All right, last one for the month, at least on the ol’ blogmachine. This is for Miz Quickly‘s prompt to write about a stereotype; at the risk of being heavy-handed and beating people over the head with the topic, I elected to write about the first one that sprung to mind. But I tried to have some wry humor mixed in with the bummer stuff, at least. I don’t think it’s really ending April with a bang, but then, I didn’t really expect to, and didn’t really start the month with a bang, either. Maybe tonight/tomorrow I’ll have the blog giveaway and the final summation of the challenge, but for now, I am going to head home and cook some flounder. How’s that for a happy ending!
Adam and Steve
are not in your kitchen destroying your marriage,
ripping out cabinets and screaming in falsetto
this tile has got to GO. They are not upstairs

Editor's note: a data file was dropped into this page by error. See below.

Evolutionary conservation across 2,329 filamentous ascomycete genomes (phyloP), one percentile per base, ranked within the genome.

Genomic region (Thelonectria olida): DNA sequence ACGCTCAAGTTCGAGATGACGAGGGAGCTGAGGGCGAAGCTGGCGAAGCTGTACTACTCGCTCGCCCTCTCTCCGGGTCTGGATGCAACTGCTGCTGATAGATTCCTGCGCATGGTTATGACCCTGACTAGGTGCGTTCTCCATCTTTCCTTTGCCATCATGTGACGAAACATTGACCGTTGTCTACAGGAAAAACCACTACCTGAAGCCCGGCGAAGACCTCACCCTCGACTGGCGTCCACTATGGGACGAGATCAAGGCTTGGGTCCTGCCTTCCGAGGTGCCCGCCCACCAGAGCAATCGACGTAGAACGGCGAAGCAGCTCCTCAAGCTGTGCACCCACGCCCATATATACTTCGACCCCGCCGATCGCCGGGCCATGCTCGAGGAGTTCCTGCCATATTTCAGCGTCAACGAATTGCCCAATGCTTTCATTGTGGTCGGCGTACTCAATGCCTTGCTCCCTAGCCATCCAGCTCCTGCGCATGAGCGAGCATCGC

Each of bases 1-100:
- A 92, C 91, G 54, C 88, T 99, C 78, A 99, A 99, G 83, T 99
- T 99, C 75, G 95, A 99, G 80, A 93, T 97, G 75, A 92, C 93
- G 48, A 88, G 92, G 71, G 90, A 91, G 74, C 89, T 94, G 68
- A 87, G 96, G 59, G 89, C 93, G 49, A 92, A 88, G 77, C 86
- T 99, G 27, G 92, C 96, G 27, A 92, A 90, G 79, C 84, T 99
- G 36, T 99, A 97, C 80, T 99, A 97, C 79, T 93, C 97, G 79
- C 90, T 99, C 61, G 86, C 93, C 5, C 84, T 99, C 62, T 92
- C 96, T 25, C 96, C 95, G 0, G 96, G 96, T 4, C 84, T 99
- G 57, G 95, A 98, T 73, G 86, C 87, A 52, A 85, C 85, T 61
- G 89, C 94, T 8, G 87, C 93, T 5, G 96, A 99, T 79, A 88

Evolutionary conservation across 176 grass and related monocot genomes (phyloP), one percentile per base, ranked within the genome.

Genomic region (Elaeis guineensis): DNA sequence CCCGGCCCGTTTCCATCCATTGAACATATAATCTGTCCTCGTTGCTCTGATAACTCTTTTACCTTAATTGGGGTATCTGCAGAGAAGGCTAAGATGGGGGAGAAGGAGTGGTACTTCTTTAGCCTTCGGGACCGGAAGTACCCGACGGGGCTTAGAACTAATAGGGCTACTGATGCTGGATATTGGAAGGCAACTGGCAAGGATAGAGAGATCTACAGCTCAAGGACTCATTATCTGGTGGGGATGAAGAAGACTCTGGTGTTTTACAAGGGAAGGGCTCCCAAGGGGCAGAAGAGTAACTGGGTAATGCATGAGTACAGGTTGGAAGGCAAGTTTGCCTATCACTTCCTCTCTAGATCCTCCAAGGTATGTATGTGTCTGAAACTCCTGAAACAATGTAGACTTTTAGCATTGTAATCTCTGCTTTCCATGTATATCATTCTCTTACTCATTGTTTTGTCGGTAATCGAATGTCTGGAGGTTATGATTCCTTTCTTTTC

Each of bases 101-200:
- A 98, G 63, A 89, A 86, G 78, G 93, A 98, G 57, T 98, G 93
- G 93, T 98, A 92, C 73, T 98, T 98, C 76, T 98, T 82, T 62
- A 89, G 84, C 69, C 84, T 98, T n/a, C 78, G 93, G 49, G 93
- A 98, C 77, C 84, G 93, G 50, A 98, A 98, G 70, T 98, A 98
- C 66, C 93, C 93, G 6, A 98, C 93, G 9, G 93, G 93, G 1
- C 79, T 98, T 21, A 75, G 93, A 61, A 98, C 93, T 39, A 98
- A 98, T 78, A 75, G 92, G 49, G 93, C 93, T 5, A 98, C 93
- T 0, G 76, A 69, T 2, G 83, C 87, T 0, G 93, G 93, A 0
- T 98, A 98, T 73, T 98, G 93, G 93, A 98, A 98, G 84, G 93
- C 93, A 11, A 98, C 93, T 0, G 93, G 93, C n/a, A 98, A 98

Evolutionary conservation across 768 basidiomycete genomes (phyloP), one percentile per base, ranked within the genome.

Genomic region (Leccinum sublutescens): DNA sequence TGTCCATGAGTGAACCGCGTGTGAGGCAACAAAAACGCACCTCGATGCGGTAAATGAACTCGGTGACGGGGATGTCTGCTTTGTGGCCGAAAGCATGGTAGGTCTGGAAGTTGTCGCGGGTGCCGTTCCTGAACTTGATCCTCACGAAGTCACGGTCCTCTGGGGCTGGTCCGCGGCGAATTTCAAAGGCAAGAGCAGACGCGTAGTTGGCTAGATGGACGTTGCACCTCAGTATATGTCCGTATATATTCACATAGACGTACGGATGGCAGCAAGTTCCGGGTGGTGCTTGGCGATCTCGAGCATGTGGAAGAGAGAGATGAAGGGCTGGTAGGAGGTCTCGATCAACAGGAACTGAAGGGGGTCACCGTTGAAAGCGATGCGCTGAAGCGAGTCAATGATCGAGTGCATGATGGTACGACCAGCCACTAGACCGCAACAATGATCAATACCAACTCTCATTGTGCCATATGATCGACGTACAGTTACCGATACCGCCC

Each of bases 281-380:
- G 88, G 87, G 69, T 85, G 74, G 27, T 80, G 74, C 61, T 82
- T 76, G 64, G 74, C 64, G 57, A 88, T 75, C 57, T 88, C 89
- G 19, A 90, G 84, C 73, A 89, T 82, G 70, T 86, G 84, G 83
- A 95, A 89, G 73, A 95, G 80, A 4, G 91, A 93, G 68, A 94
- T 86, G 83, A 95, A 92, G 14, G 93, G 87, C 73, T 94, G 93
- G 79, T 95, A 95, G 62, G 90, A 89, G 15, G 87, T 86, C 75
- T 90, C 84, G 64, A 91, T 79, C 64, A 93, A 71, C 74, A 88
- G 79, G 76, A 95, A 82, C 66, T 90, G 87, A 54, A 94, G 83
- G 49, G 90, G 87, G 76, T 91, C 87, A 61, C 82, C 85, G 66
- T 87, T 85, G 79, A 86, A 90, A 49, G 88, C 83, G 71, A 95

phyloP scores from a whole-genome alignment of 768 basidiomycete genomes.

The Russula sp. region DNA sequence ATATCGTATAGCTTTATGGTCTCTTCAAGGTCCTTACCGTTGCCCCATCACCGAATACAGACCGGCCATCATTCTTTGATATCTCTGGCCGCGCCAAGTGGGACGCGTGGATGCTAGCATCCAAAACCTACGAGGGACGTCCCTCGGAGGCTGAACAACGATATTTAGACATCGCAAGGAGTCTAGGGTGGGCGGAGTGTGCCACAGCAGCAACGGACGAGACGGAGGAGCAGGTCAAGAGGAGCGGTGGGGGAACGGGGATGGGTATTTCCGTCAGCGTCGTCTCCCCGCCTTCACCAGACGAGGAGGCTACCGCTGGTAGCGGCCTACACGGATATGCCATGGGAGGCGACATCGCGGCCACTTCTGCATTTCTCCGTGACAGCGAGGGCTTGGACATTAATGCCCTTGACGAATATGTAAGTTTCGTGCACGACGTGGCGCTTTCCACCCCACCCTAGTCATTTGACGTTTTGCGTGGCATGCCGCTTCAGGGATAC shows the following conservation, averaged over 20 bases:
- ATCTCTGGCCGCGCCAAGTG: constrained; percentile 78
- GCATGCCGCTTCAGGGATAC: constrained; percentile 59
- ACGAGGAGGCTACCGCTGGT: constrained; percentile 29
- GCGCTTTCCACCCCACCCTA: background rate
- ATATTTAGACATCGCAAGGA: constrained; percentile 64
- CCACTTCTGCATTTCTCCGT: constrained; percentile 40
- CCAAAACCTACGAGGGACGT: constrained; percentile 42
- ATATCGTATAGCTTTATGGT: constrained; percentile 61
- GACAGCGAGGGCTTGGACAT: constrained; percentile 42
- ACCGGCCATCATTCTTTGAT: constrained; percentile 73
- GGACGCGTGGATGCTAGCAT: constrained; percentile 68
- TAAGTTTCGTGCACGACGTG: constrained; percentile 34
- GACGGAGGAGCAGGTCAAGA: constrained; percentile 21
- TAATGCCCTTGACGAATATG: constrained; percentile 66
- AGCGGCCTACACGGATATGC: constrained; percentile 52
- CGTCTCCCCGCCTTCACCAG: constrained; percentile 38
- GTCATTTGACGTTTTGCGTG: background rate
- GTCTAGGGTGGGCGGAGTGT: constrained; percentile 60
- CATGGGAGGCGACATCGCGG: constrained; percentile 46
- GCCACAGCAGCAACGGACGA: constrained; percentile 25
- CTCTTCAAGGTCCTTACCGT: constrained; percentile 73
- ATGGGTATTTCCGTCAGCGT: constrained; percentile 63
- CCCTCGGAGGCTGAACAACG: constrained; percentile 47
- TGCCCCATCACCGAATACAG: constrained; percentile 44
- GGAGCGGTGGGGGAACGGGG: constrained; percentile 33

whispering to your son, whose voice has just begun
cracking, who locks himself in the bathroom
(where he stares at his own reflection), nor are they
on your bed, filling your sheets with their sweat
so that you can’t sleep for the unholy reek of it.
They are not strutting this-hip-that-hip down the walk,
stuffing porn in the mailboxes and snorting cocaine
off the hood of your car. They are not gelling their hair,
popping pink polo collars, looking over aviator shades
and sucking their teeth. They are not at the gym,
or the bathhouse, or the park behind the supermarket
(because everyone knows what goes on there).
Adam is taking the bar exam in two weeks.
These days he lives in the library, while Steve
drives back home from seeing his dying mother,
which he can only do while she is doped unconscious
(she swears and spits on him when she’s not).
One of them will call the other to pick up dinner,
to share while they watch their favorite sitcom
on the royal blue loveseat. Adam worries about debt,
Steve worries about death. If you look in their window,
you will see them opening envelopes, wiping the table,
folding gym shorts, and once in a while, standing
quietly wrapped around each other. Their curtains
have been torn down by an unruly mob; their doors
unhinged and battered to kindling. Everyone passes by,
peering in, jumping at long shadows in the dusk.